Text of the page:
Those questions include: Should America be killing people in other countries with which we are not at war? What constitutional framework allows the President and spy agencies to be judge, jury and executioner? Where only four percent of victims are even “linked” to Al Qaeda, what role are the killings , playing in inciting warfare and making anti-American enemies? Why do national leaders–in the White House, the Pentagon and Congress–believe that so-called military “solutions” are the only way to address global hot spots? And why is it that every time they see something they don’t like, they feel the urge to bomb it?
For a brief period, it appeared that some progress was being made on drone policy. …
But a recent event–the rise of ISIS in Syria and Iraq–has resuscitated America’s dependence on drones. … No substantive change has been made to this secretive foreign assassination program. … The Administration has cloaked its addiction to drone warfare with the label “national security,” seeking to end any possibility of rational public discourse on the matter.
That’s a problem for many reasons, but especially because drone strikes cause considerable “collateral damage” (an Orwellian phrase created by the military-industrial complex to sanitize the slaughter of the innocents).
… We should start by acknowledging a simple truth: Many drone strike victims are not terrorists. These are real people – mothers, children, parents, cousins, human beings – not some nameless, faceless enemy. And any reform efforts should bring the drone program under the rule of law, with checks and balances on the actions of the Executive Branch, subjecting drone strikes to Congressional oversight, and compensation for the families of innocent victims.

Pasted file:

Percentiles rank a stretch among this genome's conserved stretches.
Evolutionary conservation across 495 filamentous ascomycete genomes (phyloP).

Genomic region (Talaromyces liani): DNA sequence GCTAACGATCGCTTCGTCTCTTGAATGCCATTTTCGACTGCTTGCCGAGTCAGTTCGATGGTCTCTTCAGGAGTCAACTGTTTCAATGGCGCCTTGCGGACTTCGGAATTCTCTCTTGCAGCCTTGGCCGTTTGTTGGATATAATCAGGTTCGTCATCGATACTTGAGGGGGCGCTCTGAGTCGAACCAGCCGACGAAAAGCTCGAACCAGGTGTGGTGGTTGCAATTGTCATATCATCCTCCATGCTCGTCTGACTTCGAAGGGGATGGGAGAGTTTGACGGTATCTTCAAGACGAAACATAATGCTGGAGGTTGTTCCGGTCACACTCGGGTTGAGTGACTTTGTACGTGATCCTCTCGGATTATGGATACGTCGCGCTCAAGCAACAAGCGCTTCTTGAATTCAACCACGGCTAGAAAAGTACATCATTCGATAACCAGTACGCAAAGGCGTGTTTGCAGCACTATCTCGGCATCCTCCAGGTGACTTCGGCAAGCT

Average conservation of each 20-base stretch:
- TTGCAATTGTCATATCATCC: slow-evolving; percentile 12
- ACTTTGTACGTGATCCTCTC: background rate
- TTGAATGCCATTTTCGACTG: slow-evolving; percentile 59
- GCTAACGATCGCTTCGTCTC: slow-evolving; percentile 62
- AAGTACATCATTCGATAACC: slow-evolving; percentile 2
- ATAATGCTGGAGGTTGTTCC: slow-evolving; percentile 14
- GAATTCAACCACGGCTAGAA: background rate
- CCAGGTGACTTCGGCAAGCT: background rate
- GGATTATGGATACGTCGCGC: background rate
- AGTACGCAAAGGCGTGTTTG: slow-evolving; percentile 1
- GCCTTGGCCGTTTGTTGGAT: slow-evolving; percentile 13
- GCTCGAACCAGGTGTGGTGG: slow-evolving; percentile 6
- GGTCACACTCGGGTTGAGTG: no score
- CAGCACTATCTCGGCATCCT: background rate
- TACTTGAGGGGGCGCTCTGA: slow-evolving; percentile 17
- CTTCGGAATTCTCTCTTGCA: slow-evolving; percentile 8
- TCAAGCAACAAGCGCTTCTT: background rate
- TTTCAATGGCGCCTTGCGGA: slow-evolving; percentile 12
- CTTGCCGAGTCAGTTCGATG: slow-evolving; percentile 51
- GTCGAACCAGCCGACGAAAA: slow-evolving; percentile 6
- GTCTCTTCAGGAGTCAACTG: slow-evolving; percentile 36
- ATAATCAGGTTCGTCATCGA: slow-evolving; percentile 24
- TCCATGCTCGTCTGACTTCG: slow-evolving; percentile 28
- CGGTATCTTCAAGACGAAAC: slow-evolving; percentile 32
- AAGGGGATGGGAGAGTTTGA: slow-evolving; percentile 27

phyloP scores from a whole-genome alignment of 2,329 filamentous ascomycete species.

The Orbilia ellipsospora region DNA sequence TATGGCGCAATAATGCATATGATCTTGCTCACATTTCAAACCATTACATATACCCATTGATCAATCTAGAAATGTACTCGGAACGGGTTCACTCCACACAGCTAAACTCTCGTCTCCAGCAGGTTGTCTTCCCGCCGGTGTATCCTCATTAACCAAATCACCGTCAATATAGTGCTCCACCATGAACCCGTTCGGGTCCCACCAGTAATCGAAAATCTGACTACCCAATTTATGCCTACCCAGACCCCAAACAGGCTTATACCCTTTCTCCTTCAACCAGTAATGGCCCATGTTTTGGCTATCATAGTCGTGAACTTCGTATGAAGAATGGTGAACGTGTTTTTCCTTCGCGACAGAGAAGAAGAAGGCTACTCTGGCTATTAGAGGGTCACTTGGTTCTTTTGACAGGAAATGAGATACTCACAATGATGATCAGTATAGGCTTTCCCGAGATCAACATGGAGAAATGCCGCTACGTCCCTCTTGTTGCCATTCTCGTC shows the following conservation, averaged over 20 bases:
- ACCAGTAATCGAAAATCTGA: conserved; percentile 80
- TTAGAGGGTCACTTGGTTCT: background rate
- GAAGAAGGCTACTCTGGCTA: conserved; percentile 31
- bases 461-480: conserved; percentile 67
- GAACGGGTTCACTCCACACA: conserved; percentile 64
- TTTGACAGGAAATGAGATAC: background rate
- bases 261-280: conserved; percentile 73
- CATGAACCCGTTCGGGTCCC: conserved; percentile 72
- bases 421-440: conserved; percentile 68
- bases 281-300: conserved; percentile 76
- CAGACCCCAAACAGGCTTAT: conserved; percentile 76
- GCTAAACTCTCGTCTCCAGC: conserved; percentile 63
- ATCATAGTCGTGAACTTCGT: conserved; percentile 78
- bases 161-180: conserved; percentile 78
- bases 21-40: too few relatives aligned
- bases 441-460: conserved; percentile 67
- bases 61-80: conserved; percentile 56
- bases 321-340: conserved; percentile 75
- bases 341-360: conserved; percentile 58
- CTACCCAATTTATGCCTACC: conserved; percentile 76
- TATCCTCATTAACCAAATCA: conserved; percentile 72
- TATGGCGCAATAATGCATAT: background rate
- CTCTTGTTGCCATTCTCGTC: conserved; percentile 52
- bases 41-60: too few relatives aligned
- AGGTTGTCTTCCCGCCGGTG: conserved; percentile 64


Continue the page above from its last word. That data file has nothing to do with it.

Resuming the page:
…. The United Nations and international human rights groups have issued multiple reports detailing the deaths of innocent civilians resulting from these strikes. The documentary Unmanned: America’s Drone Wars, has been seen by millions of people abroad, including in Pakistan; it was featured at a UN Human Rights Council meeting; and it is being screened on college campuses and universities across the globe. And last October, Congressional testimony by the Rehman family finally put a face to “collateral damage.”